A pattern I've noticed, is that in every incident you've mentioned you highlight the fact that the United Nations only does for personal gain. Simply based on what it is, the United Nations can't have personal gain. The main goal of the United Nations is to help countries achieve peace and freedom. But peace is almost impossible to attain. So we can't blame the organization that's trying to help them every time that a country slips up and something bad happens. The United Nations is a highly complex organization that brings together over 190 countries to try and make the world a better place. Do you honestly think that having however many representatives from those countries in one room and trying to get them to agree on how to achieve peace is an easy task? Because I can barely agree with my siblings. The United Nations is an originization that is striving for something almost unnatinable but in doing so, they are also making the world a better place taking small steps at a time. Wether that starts with stopping female gender equality in the Middle East, or the conflict in Syria, we need to support the United Nations because we all want the same thing in the end. We all want peace and safety.
Debate Round No. 3


I do agree with you that simply 'cutting the head off of the snake' could and most likely would kick off a one-way ticket to martyrdom amongst Assad supporters, although I quote "The easiest simple action could possibly be to send a small team to END THE REGIME, 'Bin Laden style". In saying this, I agree that in fact the regime as a whole needs to be eliminated, a 'Bin Laden style' deposition may work, but there are other options and it should be done so in the least repercussive means necessary so as not to allow any fragmented groups of al-Assad supporters to re-secure their agenda. Russia's alliance with Syria is to say the least the most worrisome, and yet we are letting them take center stage in resolving the conflict. In my opinion Russia should have no say in the matter, consistently lying about not just the UN's findings, but most of the worlds evidence in the on-going situation down in Syria. Allowing Assad supporters to re-establish would be catastrophic and prove to be a massive failure in peacekeeping, much like Bush's Iraq war in where the Taliban have continued to spread after the failure of Bush's mission, despite the atrocities committed. It could be possible that martyrdom spawns from just one person or groups ideology having gone sour; whereas if a bigger group, or more unified world party all agreed on the same outcome supporters of such regimes like al-Assad would realize that in fact its more than just politics, it is about morales, values, and beliefs.

I have only heard about the book 'Half the sky' but do agree that its outlining claim that women's equality is "the paramount moral challenge" of our era, referenced in NY times. And as you mentioned there are many organizations and philanthropists that are contributing to women's rights and human trafficking. Although regardless of the assistance being provided, its not useful assistance coming from the United Nations. As a matter of fact, studies from several sources state that in some areas where the UN is supposed to combat sexual abuse, there have actually been rises; also involvement of sexual abuse by UN peacekeepers such as those in Congo.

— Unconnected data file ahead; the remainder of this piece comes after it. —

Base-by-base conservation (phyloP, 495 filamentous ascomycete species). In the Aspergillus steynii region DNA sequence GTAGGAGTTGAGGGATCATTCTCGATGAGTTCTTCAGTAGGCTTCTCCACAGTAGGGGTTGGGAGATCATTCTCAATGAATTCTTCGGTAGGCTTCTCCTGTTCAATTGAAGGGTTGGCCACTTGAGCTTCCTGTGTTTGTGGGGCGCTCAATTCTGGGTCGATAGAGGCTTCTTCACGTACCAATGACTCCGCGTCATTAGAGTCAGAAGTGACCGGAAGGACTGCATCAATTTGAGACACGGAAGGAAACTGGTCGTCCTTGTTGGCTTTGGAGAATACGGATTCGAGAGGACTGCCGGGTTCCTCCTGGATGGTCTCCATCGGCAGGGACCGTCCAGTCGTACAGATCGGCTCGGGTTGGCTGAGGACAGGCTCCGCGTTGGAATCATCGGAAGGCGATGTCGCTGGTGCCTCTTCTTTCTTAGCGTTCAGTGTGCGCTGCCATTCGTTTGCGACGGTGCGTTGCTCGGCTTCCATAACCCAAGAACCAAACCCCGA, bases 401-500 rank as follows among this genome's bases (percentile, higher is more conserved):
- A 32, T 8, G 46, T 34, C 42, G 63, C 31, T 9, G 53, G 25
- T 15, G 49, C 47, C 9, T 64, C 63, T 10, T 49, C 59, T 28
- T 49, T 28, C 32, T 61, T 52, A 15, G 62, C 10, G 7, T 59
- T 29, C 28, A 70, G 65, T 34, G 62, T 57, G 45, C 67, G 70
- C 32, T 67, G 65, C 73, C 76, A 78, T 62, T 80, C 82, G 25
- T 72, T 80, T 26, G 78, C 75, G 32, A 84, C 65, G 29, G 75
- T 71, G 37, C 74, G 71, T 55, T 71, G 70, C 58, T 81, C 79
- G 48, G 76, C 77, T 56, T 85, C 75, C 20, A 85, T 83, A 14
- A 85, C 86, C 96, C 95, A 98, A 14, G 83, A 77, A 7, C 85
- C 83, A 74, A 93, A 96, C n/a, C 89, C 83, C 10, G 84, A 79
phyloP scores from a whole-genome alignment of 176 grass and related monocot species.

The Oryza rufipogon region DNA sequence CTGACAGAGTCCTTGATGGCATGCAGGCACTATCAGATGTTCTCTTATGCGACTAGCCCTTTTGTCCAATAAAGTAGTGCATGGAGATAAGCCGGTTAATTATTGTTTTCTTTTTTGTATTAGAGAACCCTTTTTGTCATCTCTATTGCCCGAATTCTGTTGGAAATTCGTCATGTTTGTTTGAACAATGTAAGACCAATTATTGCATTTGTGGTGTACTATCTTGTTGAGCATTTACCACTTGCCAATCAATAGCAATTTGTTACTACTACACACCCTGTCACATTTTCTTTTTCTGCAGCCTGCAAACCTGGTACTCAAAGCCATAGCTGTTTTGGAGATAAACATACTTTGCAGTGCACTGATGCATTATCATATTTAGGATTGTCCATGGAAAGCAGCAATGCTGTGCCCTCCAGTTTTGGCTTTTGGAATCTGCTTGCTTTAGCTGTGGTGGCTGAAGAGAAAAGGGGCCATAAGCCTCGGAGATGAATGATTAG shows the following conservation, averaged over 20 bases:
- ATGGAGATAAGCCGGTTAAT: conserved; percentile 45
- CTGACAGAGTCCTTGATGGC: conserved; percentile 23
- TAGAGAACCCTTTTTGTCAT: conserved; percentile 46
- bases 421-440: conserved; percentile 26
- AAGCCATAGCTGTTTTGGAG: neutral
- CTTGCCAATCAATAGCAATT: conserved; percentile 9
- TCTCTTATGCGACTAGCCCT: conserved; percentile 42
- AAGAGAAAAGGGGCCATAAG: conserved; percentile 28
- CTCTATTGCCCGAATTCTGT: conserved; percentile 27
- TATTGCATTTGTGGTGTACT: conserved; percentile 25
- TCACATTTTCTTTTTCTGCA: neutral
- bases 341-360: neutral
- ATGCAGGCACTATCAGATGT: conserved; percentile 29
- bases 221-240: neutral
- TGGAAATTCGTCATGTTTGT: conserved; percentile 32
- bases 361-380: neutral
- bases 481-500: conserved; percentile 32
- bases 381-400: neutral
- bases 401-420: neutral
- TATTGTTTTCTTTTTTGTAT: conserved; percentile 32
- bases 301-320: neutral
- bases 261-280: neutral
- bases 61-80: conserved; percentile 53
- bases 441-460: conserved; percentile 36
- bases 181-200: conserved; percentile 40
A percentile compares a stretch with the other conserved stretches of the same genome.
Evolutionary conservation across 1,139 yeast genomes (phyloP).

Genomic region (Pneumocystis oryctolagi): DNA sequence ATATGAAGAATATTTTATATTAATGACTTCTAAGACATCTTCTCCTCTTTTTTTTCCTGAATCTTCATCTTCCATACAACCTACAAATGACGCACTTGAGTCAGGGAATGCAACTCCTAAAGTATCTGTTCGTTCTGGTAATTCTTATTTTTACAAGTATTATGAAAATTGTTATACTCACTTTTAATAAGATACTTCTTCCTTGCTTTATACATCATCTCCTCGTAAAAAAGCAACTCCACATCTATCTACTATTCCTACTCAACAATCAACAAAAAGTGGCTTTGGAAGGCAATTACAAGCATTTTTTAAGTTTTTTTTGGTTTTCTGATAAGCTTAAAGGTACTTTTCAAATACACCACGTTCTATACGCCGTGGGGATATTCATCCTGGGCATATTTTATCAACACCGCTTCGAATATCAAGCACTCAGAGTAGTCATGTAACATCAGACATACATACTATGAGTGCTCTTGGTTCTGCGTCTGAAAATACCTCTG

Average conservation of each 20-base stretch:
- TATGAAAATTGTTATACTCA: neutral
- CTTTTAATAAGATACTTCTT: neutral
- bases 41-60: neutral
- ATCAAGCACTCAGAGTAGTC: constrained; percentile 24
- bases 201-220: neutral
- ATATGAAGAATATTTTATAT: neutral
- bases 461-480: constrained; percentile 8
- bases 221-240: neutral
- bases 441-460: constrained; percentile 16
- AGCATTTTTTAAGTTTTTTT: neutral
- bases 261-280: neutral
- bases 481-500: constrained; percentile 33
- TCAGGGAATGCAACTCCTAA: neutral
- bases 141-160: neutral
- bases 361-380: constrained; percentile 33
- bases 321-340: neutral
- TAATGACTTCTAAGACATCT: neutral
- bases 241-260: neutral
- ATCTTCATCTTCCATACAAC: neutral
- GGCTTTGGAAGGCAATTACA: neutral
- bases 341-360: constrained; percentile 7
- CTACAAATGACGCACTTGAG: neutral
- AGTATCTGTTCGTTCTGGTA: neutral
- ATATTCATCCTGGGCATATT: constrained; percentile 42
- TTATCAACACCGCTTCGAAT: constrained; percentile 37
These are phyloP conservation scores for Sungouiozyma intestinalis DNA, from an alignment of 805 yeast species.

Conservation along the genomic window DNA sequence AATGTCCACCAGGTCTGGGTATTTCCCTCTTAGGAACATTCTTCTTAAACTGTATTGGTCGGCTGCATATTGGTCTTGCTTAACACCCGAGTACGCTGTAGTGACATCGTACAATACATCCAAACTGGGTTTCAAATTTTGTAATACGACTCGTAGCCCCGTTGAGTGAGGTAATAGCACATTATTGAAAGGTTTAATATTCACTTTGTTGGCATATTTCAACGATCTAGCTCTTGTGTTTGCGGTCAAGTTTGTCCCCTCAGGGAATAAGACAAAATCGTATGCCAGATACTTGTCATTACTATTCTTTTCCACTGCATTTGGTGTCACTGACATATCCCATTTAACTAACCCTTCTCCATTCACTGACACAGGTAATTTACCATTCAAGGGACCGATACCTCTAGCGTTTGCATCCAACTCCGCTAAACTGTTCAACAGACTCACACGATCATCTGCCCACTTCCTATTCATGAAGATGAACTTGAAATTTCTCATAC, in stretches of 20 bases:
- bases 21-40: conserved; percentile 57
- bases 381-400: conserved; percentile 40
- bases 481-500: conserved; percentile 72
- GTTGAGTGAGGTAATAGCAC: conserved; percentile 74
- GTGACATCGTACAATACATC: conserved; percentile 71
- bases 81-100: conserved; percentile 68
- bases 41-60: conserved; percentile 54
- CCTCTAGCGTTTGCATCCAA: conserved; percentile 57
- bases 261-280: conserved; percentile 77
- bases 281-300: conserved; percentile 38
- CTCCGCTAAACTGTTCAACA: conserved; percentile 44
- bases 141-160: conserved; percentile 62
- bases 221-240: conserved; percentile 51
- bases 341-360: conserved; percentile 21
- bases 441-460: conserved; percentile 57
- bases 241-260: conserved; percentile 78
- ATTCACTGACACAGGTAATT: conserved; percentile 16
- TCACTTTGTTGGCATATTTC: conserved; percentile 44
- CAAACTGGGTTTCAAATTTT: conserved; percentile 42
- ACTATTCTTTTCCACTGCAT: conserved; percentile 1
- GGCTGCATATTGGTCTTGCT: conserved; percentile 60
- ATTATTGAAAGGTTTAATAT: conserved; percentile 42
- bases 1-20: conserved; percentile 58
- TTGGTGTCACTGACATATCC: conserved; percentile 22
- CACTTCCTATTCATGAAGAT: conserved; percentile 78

I retract my statement in saying that the UN "only act if they receive return on investment" but rather I don't see an effort for them to act unless it doesn't affect a nation of the UN's agenda. This being said, the nations need to sacrifice and be more firm in its fight against atrocities as its mission states. The UN was not formed because 'The world has to weigh out the opinions of its nations people vs the suffering of other nations'. It should act against terror of all forms without question.

As for the case of vetoes in the United Nations, this only increases the chance for further instability within its organization. For instance, the US wanted to launch a limited strike on Syria as a sanction for its chemical weapons" Now lets look past the fact that when Obama declared the red-line crossed we hadn't received enough vital evidence yet as to who was responsible or whether or not Assad initiated the orders to begin with.. But lets say that Obama was 100% correct and ordered the launch, and Russia vetoed, this just sets the stage for an even bigger catastrophe. Why allow vetoing in the first place then if people will be allowed to retaliate on the behalf of their allies?

You are right in saying that peace is practically unachievable due to cultural, religious diversities, and of course the quest for power. The United Nations is a powerful organization bringing in the majority of the world into trying to decide whats best for it. You are right in saying that these representatives from these countries each have their own opinion and most probably find it very hard to come to a unified conclusion. It doesn't take a world organization to differ in views of a situation, 2 debating people such as you and I are all it takes really. But lets not fool ourselves, the United Nations may have been a good idea on paper but its members clearly do not know how to use it. UN leaders are even admitting guilt over not knowing how to handle the Syrian issue.

I truly believe that that the U.N. was and is an organization that merely was drawn up as a front to maintaining peace, order, security and rights amongst those who cannot accomplish this on their own; when behind the closed doors countries within the U.N. use it as a political venue for corruption.

Not to be monotonous in my wording but I must re-iterate that the U.N. is useless due to the fact mentioned above. Yes we all want peace and safety, equality etc.. But why does a supposed UN organization even exist when all they just pretend to care about these things, but yet choose which of its problems to tackle. The problem spurs because the United Nations is not united one bit. People become frightened of those in power in the UN. Look at Chinas sudden claims of land belonging to them in the South China Sea. Countries such as the Philippines, Vietnam, Indonesia, Japan just have to suck it up because the UN would rather not get involved.

The U.N. should be disbanded if it does not work together. If political, and monetary gains are what are driving its decision making then the UN is just a cover up for the worlds dominant nations to take advantage of weak countries.


16kayla forfeited this round.
Debate Round No. 4